from Commune Dads, March 27, 2017
Keegan Dunn and adder Oaks ponder the pros and cons of having their kids’ grandparents in their lives. Grandparents are often sources of unconditional love and care, not to mention sugar and TV. Do grandparents create openings for our kids to become obsessed Disney consumers or beat-em-up superhero devotees? How can one deal with influence of commercial media generally? Also, a look at the BBC Dad viral video, for which our hosts are joined by special guest, fellow communard, loving partner, and co-parent Megan Lebda.
Opening music: Commune Dads Theme – Nick Paoletti
Closing music: Nowhere Land – Kevin Macleod
from Commune Dads, March 22, 2017
Guest commune adolescents Rowan and Evan join adder and Keegan for this lighthearted discussion about the lives of teenagers on a commune and what comes next. They share the unique educational opportunities presented to them, such as classes on pyrotechnics, sign language, and and film studies. In addition, Rowan and Evan point to gaps in their experience living outside the mainstream and there plans to round out their academic and cultural education.
by adder, from Running in ZK, February 9th, 2017
I would like to introduce a brand new podcast hosted by myself (adder) and Keegan. It’s called Commune Dads and is a a discussion-driven podcast about the challenges and joys of parenting on a commune, in our case at Twin Oaks . We share our individual parenting and education values, as well as anecdotes about many of the commune kids.
I got excited about the idea of doing a parenting podcast pretty soon after my son was born, who is now eleven months old. I love to listen to podcasts, audiobooks, and lecture series when I work, and this didn’t change when my main work area became parenting. When he was brand new, he would (naturally) sleep for the majority of the day. But the best way to keep him asleep was to wear him on my back and bounce him around for the entire duration of his sleep. This is still his preferred form of nap.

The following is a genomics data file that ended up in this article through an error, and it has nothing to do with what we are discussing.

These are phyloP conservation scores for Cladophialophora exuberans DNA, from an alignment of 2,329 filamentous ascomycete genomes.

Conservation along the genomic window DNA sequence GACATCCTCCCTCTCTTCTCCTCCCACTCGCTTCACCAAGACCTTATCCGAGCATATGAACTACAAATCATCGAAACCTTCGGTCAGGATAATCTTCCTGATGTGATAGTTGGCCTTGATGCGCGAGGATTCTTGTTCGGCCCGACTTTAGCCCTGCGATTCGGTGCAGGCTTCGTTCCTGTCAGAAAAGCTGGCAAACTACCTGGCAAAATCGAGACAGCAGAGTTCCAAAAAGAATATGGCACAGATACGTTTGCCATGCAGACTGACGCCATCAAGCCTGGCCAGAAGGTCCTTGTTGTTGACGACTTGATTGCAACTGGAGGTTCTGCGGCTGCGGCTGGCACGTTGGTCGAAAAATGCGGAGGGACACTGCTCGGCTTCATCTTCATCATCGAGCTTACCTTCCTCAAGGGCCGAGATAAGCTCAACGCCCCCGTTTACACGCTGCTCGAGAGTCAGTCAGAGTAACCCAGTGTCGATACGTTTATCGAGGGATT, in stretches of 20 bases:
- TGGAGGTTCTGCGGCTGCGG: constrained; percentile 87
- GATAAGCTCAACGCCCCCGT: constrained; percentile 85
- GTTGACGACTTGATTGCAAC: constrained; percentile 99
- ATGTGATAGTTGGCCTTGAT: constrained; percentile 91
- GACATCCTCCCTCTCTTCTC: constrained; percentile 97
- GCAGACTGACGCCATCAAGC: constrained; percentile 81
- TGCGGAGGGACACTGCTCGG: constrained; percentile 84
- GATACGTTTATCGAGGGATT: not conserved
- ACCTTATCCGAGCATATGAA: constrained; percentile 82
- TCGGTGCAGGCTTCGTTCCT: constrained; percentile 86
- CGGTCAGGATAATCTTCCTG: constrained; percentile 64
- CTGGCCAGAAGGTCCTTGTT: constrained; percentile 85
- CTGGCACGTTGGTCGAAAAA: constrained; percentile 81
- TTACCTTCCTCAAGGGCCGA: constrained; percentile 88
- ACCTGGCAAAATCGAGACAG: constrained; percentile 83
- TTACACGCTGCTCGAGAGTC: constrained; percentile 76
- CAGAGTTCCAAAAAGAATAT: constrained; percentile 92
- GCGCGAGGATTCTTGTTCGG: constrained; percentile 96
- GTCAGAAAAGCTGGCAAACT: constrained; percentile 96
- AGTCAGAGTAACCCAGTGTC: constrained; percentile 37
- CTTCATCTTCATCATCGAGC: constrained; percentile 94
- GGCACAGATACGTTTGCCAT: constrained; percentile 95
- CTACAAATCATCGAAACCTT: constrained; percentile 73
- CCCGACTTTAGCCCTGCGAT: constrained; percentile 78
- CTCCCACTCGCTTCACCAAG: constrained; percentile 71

Naturally, I listened to podcasts during his naps. I was turned on to some pretty good ones (my favorite is probably Slate’s Mom and Dad Are Fighting). At the same time, my best friend here, Keegan, was looking forward to the birth of his child, about six months after mine. Keegan and I regularly have long, productive, funny, emotional, supportive, enjoyable conversations — why not record them? I pitched him the idea and he was all for it. Though it took some time before we got around to it, once both of us had babies whose schedules started to settle, we could plan and record this show. I am glad we have. At its heart, I think this podcast is a way to ensure that, despite our changing and busy lives, my best friend and I still make time for each other.